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Interview of Foreign Minister Droutsas, at Al Jazeera (17 December 2010)
Journalist: I’m very pleased to say that I’m joined by the Greek Foreign Minister, particularly relevant of course in the circumstances, Dimitrios Droutsas. Mr. Droutsas, tell me how significant this agreement here, overnight, is?
Mr. Droutsas: It certainly is a very significant agreement. It was up to us, to the European Union, to the Member States, to state clearly that the Euro is a stable currency and most important that the European Union Member States are ready to do whatever is necessary also in the future to defend the Euro and to cope with any kind of challenges that might come up. This was a clear message today. Certainly a lot of work has to be done still for the future, but the important thing is that this clear message has been given by the European Council yesterday night.
Journalist: The leaders are saying anything that needs to be done will be done but they were very set against, for example, doubling the size of the emergency fund that might be available.
Mr. Droutsas: Certainly there are issues that maybe also some of us would have liked to see already yesterday. Maybe there was no consensus on that yet, but it’s important that there was a discussion. An open discussion has begun within the European Union, and I am pretty confident that we will see this kind of necessary tools in the future, hopefully in the very near future.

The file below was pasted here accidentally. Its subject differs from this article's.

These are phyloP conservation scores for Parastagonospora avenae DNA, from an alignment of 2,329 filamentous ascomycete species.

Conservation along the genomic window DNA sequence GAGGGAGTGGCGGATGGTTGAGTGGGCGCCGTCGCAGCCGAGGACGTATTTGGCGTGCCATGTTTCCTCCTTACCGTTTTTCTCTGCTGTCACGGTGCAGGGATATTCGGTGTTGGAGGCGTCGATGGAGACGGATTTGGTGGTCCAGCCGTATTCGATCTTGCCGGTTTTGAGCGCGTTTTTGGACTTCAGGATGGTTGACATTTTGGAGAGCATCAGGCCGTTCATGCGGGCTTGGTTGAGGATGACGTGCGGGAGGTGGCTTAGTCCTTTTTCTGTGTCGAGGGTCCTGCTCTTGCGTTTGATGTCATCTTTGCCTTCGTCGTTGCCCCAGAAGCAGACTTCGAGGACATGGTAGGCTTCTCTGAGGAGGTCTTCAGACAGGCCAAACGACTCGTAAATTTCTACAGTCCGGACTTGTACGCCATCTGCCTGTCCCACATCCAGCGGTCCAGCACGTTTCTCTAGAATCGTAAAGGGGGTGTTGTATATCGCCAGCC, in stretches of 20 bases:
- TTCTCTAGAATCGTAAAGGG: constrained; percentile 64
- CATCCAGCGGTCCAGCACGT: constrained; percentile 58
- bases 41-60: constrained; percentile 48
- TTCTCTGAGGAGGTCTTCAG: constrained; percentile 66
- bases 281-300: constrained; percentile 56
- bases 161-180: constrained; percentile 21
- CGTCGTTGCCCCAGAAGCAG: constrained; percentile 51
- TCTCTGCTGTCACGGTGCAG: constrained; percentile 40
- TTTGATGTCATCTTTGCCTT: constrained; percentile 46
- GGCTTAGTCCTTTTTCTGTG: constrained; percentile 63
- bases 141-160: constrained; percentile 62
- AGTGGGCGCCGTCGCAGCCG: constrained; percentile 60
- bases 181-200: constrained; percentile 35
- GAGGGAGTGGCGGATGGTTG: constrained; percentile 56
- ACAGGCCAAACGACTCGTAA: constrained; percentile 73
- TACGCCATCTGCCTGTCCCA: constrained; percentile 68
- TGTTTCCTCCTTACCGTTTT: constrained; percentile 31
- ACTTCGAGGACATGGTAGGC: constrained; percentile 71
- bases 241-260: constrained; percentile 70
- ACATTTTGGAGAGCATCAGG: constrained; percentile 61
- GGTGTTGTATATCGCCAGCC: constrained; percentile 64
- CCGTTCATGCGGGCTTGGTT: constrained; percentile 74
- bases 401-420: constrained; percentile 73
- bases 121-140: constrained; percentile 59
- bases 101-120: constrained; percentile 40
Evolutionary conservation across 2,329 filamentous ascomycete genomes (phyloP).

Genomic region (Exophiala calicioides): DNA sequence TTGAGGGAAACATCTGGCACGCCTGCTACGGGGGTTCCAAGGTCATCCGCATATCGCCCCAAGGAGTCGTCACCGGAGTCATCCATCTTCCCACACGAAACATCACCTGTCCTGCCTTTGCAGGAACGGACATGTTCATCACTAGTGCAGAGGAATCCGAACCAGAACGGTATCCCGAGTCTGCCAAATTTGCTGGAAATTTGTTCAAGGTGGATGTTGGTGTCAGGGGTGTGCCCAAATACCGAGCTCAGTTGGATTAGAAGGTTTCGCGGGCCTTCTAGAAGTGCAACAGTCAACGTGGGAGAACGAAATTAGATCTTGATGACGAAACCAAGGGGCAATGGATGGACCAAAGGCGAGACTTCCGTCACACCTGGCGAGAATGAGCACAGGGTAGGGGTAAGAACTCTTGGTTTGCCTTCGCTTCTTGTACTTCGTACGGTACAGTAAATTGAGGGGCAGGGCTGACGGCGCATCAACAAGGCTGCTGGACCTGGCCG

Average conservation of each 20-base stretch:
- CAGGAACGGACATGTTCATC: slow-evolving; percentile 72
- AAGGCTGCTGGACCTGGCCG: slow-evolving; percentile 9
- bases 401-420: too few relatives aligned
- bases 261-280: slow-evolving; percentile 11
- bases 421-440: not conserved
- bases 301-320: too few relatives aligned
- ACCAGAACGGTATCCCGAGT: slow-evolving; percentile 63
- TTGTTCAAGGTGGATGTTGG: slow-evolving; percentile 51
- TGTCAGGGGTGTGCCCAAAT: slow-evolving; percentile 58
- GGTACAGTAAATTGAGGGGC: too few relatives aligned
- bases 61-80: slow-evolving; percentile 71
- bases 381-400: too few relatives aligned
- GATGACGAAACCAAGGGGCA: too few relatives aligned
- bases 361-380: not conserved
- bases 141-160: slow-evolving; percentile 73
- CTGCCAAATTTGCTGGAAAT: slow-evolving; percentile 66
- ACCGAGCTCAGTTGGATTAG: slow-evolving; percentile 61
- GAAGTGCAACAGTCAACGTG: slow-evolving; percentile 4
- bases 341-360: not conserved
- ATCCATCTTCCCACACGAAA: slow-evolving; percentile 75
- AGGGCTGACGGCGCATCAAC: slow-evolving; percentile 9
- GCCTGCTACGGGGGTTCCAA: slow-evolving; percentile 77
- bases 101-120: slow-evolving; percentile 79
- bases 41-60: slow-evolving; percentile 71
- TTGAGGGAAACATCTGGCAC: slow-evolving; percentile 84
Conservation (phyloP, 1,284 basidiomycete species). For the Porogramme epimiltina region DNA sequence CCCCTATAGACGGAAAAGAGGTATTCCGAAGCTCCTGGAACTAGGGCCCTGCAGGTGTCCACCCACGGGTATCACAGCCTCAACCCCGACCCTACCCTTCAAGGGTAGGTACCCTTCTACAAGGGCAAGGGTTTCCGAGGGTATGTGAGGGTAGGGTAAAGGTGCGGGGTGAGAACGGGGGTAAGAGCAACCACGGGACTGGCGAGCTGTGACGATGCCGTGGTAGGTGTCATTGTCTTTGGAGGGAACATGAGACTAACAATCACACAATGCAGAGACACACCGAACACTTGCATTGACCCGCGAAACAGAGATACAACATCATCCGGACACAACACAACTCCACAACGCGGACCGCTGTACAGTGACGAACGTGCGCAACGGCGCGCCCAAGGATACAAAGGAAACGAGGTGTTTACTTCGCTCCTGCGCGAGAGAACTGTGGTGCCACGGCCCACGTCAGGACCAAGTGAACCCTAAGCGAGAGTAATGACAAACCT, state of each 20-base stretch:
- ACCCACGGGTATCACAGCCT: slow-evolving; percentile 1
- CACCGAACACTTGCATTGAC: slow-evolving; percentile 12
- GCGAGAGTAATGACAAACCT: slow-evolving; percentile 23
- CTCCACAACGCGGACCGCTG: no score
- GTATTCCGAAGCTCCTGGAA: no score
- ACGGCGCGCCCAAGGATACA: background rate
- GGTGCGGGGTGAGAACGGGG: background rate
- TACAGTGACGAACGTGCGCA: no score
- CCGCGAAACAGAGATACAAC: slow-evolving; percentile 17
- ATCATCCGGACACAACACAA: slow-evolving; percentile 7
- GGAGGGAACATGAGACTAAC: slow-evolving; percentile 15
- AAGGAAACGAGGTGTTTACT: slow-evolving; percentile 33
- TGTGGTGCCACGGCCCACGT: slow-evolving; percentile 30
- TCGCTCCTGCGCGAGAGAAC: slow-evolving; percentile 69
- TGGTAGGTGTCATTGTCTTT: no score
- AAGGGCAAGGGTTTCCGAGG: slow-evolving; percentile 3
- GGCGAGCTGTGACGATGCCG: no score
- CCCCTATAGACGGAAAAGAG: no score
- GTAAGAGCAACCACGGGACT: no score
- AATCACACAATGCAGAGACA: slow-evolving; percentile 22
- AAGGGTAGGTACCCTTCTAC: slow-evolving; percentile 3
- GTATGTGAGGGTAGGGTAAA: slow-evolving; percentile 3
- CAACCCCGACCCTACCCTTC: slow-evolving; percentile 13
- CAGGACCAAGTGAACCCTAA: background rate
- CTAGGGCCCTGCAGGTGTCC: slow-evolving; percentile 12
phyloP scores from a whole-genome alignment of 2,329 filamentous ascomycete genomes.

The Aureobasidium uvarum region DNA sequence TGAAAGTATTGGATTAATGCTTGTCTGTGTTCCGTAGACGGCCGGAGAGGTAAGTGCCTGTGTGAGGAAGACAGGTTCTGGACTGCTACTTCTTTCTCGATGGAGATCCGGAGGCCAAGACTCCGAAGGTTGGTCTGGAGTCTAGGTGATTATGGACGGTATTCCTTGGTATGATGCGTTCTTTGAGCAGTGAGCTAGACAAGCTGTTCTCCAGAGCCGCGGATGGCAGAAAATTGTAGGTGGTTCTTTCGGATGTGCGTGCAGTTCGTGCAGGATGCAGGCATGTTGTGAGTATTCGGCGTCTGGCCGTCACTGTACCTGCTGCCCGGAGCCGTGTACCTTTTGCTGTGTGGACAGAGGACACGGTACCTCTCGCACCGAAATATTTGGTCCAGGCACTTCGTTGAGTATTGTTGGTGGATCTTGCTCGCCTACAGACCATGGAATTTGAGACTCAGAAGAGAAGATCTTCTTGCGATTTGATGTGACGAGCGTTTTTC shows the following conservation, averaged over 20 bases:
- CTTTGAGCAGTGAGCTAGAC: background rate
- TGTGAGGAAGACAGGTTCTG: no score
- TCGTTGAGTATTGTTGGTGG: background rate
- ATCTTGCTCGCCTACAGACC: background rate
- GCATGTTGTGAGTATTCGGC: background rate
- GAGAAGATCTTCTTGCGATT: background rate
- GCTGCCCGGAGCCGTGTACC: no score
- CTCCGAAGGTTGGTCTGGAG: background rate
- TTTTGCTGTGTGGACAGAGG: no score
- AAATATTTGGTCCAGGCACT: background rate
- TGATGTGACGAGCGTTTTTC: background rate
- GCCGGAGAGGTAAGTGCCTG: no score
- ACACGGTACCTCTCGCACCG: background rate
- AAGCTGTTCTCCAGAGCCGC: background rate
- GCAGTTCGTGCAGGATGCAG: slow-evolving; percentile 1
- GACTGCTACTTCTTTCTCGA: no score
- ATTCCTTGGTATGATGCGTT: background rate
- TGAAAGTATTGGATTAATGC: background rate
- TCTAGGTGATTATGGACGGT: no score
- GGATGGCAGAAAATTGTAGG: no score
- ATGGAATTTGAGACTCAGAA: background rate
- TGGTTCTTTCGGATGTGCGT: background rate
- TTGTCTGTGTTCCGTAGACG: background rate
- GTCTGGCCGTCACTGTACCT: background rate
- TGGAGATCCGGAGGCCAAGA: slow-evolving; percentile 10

Journalist: Talk me through the economic backdrop to all of this because we have very worrying clouds on the horizon, Moody’s, the credit rating agency has significantly downgraded Ireland’s debt rating by five points in the last 24 hours. They also warned that Spain might need to be downgraded and Greece as well might need to be downgraded. It’s clear that the discussions here are not purely hypothetical, are they?
Mr. Droutsas: Certainly not. The markets have their own life. We have our experiences with that. What I can say for the case of Greece is that we are committed to our program. We are committed to the reform package. These are very important reforms for our country. And we are regaining credibility. This is for us a key element; credibility is the key word for Greece. We are regaining it. We are doing what we have committed ourselves to do; we are doing what is necessary. And I think that also the Greek people, they deserve to see that their sacrifices, all the sacrifices are acknowledged by everybody.
Journalist: Talking about the population and just finally, that is perhaps the most difficult thing, selling it to your people. Greece’s bailout was back in May, and we had a general strike on Wednesday which ended in violence. Ireland, for example, their bailout was just recently in November. So perhaps the austerity measures haven’t had time to filter through to generate public anger but the reality is that we may see more civil unrest across Europe as the economic tightening of the belt continues.
Mr. Droutsas: Certainly, we are asking a lot of from our citizens, a lot of sacrifices and this is the case for Greece, really very deep sacrifices by the Greek people. But I am certain that the major part of the Greek population and the Greek society, they understand and they are committed to the reforms. Again, credibility is for us key; we are regaining it. And if I may say a last word on that, we saw some nasty pictures again about Greece in the last days. This is violence that we are condemning; purely condemning, but these are isolated events. These are isolated actions that the Greek society does not accept and we are isolating them. This is not the real image of Greece. Let us go back, let us remember Greece of 2004, the Olympic Games. This is where we want to get again and we are going to do whatever is necessary for that.
Journalist: We certainly hope so. Thank you very much indeed for joining us, Mr. Droutsas.